1 year and 2 months ago In this video, Matt D'Avella will talk in Russian about the features of his diet. What should you eat to be healthy? How to properly fit intermittent fasting into your daily routine? Minimalism is applicable in all areas of life, including nutrition, you do not need to spend a lot of time cooking if your diet consists of your favorite dishes, but with an eye on health and longevity. How to do without sweets, how to get all the necessary nutrients and vitamins from food, and what kind of protein does Matt drink during workouts? You will find answers to these and other questions in this video. Happy viewing! -------------------- ⏳ Did you know that self-development can be an exciting thing? Complete 3 telegram games and become a superhuman! ------------------ Do you want to learn how to speak beautifully? I will make your voice sexy in the telegram channel, click - ️ Develop charisma and unwavering self-confidence - ⚡️Destroy laziness and become the best version of yourself! Complete the Biohacking game - https://t. me/Nootropi_biohaking_badibot?start=link_cjX9b5uGqN -------------------- Subscribe to everything from the list, if you are tired of your old life and need a change, it's free: ------------------ || Don't waste time reading summaries of 200 books in 10 minutes and you will achieve any goal - || Do you want 52 habits that will make you a great athlete and a millionaire? Then subscribe to the Telegram channel - || Surround yourself with the right people and life will change with lightning speed. Articles on productivity and brief excerpts from rare books - || If there is no telegram, but you don’t want to lose value - -------------------- You can also support this channel one-time, below I park the details and other ways to thank :) -------------------- ► Details: Sber card: 4276420011729323 Yandex money: 410019886949750 QIWI wallet: +79200052748 ► My social networks: ✌️ VK: https://vk. com/kramarty Instagram: -------------------- ✅ Translation authorized by original content owner Original video (original video) — A couple of goodies mentioned in the video: -------------------- || Coffee kettle: || Video about intermittent fasting: || Citrus squeezer (not squeezer): || Blender from Vitamix: || Bioshakers: || Kitchen thermometer from Polder: -------------------- Thank you for watching! Intro: Caspro - Somnusphere Outro: Caspro - Homebound -------------------- #kramartytv #matt_davella #matt_davella_in_russian #minimalism #matt_davella_minimalism #minimalism #how_to_become_minimalist #productivity #efficiency #motivation #kramarty #kramarty_tv Chapters: 00:00 - The main features and goals of my diet 01:18 - The most promising professions of 2021 02:37 - I adjusted intermittent fasting to my routine 03:55 - My first meal from Natalie 05:05 - What do I eat on other days for lunch 05:16 - Fruit and vegetable smoothie recipe for afternoon tea 06:20 - What time do I train and what do I drink during training 07:00 - What do I snack on and what sweets do I allow myself 07:35 - Last meal 08:24 - Steak recipe from T. Ferris' book "The 4-Hour Cook" 09:34 - F. Begbeder's book "Eternal Life" 09:52 - Summing up my diet and future prospects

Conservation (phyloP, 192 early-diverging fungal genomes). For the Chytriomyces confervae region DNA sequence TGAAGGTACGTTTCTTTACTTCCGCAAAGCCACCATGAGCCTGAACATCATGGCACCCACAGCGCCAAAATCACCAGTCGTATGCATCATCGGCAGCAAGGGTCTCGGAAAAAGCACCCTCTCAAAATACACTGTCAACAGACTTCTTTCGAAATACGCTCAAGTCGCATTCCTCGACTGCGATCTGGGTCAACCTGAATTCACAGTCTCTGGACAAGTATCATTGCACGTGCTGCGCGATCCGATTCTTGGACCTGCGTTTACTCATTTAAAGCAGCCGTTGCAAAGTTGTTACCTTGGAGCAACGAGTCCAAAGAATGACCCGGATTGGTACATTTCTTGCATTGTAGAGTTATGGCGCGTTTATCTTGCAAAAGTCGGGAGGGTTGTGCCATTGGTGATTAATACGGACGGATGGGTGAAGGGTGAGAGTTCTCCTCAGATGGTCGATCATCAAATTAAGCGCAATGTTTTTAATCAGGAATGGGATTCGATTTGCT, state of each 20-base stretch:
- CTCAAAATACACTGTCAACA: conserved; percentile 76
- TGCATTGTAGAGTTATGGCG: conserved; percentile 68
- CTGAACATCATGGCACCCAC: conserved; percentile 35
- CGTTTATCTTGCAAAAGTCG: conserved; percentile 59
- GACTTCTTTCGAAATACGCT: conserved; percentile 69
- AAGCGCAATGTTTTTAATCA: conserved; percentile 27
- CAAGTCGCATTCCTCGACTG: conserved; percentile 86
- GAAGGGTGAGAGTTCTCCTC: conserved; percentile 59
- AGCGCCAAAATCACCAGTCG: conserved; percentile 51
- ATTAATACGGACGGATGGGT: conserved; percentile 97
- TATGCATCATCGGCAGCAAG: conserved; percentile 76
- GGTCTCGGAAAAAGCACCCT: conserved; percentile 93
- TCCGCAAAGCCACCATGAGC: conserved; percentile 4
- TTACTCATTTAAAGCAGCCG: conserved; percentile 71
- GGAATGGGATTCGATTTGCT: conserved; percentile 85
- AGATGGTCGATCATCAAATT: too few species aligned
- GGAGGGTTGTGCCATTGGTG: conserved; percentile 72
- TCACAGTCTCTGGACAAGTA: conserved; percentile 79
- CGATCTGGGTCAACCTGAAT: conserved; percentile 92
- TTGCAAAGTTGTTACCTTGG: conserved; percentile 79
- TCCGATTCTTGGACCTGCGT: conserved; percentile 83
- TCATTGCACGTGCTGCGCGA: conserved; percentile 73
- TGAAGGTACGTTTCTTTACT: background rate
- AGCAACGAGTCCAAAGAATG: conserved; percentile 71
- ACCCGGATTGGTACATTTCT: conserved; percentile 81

Baby food 📚 - top of the best literature on the topic

Baby food 📚 - top of the best literature on the topic | Read and listen online on MyBook

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    This section presents the top best books and audiobooks on the topic "Baby Food". A complete list of 40 popular books and audiobooks on the topic, ratings and reader reviews.